While Volkswagen introduced XL1, the world’s most fuel efficient production automobile, at the Frankfurt Motor Show, it saved an event thriftier car for the Tokyo show. The newcomer, coming from under the wraps at the Tokyo Motor Show, is the Volkswagen twin up! Despite the annoying lowercase/punctuation mark name, the twin up! shows how relatively mundane technology can be combined for extraordinary results. The twin up! has a two-cylinder diesel engine with plug-in hybrid power system.
And it’s not all that different from the production up! model, a four-place, four-door microcar. The only significant exterior difference between the twin up! concept and its production equivalent is the front end elongated by 1.2 inches, which is to say, not a lot. It’s what’s inside that count, as the saying goes, and that’s substantial.
The two-cylinder diesel is essentially a 1.8-liter four-cylinder TDI cut in half, resulting in a 0.8-liter engine rated at 47 horsepower. The clean diesel twin’s output is matched by that of an electric motor for a total peak power rating of 75 horsepower.
Details for reducing emissions include special pistons with recesses for multiple injection, and individual orientation of the injection jets. An exhaust gas recirculation system, an oxidation catalytic converter, and a diesel particulate filter are also used to reduce tailpipe emissions
Two cylinder engines are notorious for the shakes—ask any twin-cylinder motorcycle rider—but the VW turbo two has a balance shaft that turns at the same speed as the crankshaft.
The hybrid’s electric motor is between the engine and the Volkswagen twin up!’s seven-speed DSG transmission, positioned where the flywheel would usually be, sharing the space with a clutch.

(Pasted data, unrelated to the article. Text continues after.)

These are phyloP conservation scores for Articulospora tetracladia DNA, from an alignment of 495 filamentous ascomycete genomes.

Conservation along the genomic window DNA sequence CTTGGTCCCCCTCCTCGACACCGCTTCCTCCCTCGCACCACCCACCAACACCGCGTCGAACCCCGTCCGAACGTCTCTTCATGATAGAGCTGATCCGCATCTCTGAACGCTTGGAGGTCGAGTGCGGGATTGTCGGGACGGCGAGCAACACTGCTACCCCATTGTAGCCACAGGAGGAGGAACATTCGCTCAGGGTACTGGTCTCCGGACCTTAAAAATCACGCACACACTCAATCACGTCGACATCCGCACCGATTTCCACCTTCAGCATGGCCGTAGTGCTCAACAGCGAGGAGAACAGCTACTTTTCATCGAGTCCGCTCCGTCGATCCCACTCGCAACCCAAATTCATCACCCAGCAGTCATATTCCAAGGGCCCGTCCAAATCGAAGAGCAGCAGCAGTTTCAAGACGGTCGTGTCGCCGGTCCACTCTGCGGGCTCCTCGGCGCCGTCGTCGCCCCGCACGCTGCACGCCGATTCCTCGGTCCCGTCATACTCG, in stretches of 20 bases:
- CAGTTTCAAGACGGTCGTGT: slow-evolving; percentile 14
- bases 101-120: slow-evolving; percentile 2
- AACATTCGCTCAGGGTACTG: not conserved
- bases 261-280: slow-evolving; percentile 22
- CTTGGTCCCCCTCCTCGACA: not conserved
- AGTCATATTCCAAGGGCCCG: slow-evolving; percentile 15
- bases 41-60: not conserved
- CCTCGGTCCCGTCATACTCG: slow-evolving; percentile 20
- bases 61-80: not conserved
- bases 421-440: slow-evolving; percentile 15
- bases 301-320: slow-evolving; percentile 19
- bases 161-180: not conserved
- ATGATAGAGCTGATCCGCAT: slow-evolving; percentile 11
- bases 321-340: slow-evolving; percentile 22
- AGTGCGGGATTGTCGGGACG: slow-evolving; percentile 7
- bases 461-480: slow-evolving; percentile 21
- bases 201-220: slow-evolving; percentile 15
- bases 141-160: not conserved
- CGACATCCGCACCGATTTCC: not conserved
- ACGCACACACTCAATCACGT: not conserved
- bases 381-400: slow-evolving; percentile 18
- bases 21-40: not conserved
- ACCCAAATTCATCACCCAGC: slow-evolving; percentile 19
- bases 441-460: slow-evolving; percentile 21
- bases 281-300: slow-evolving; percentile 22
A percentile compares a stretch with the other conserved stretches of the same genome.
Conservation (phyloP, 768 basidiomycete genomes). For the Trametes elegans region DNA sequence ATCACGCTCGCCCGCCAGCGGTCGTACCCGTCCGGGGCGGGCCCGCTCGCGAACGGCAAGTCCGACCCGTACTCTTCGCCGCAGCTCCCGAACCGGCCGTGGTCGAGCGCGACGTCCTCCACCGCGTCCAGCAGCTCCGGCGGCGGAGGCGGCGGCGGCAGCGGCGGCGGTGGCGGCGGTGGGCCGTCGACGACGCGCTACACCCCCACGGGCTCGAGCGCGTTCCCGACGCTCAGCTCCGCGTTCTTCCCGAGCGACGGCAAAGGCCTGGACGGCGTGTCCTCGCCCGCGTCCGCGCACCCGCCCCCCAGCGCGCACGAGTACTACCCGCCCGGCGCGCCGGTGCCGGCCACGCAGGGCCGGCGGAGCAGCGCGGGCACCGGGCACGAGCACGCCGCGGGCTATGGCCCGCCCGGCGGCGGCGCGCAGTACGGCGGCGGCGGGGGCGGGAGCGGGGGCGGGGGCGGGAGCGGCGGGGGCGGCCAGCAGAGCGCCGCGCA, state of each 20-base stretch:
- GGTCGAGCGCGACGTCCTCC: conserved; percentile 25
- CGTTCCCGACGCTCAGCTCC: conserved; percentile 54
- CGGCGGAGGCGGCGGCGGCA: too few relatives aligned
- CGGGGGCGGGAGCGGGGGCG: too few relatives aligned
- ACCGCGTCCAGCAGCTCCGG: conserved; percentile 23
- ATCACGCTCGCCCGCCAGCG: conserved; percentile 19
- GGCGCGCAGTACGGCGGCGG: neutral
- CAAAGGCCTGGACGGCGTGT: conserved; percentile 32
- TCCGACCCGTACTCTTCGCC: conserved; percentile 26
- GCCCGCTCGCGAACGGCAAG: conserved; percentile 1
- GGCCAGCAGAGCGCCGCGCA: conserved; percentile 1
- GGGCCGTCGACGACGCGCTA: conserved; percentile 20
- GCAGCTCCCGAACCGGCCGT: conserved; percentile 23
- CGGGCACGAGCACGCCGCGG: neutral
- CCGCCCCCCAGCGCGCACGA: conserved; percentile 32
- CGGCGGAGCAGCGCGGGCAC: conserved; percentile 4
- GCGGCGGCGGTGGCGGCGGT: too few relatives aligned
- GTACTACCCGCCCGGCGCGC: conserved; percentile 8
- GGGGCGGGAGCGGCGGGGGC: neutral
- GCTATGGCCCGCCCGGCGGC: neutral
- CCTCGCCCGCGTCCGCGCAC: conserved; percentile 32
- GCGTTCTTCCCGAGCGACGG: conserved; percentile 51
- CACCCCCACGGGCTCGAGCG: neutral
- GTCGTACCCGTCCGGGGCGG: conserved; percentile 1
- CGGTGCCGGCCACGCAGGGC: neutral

The electric motor gets its electricity from an 8.6 kWh lithium-ion battery located in the back of the car. For the tech savvy, the power electronics, operating at 308 Volts, is at the back of the car, as is the manage the flow of high-voltage energy between the battery and the electric motor and convert direct current to alternating current. Also at the back of the car, also under the trunk, are the 12-volt battery for the chassis electrical system, and an 8.7-gallon fuel tank.
The plug-in hybrid Volkswagen twin up! can go up to 31 miles on electric power alone and can hit a top speed of 78 mph, thought the latter would significantly reduce the former. The hybrid system can declutch the motor from the engine upstream from it, sending power through the seven-speed DSG transmission. The twin up! can operate in full-electric motor automatically, or when the driver has the e-mode button pushed.
In the “New European Driving Cycle” — the standard testing and comparison driving cycle for plug-in hybrid vehicles in Europe — the Volkswagen twin up! achieves a remarkably low fuel consumption of 214 mpg. It’s not all drivetrain, as good aerodynamics (0.30 Cd), light weight overall (2657 lbs) with lightweight plug-in drive components, and low rolling resistance 165/65 R15 tires all contribute.
Performance hardly overwhelms, putting it mildly. In full-electric mode, the twin up! can go from 0 to 37 mph in 8.8 seconds—by when most cars are reaching 60 mph. In hybrid mode, reaching 62 mph takes a relatively glacial 15.7 seconds, and waiting long enough rewards with a top speed of 87 mph.
Volkswagen claims that developing the twin up! wasn’t difficult, as all new Volkswagen models are built to accommodate hybrid powertrains, as with the Jetta Hybrid we recently tested.
But don’t expect the Volkswagen up! in the U.S. any time soon, as the market is questionable for a vehicle that small, and anyway, the up! would have to be adapted to EPA and NHTSA rules, go through the testing and all the other things that make bringing a Eurospec model over here expensive.
And while it would be possible to build, for example, a Jetta TDI Hybrid, the expense of a diesel engine and hybrid powertrain would push the purchase price well above what most would be willing to pay for a Jetta.
If the Volkswagen twin up! makes it from concept to production, we foresee a Europe-only limited-production model. But we could be wrong.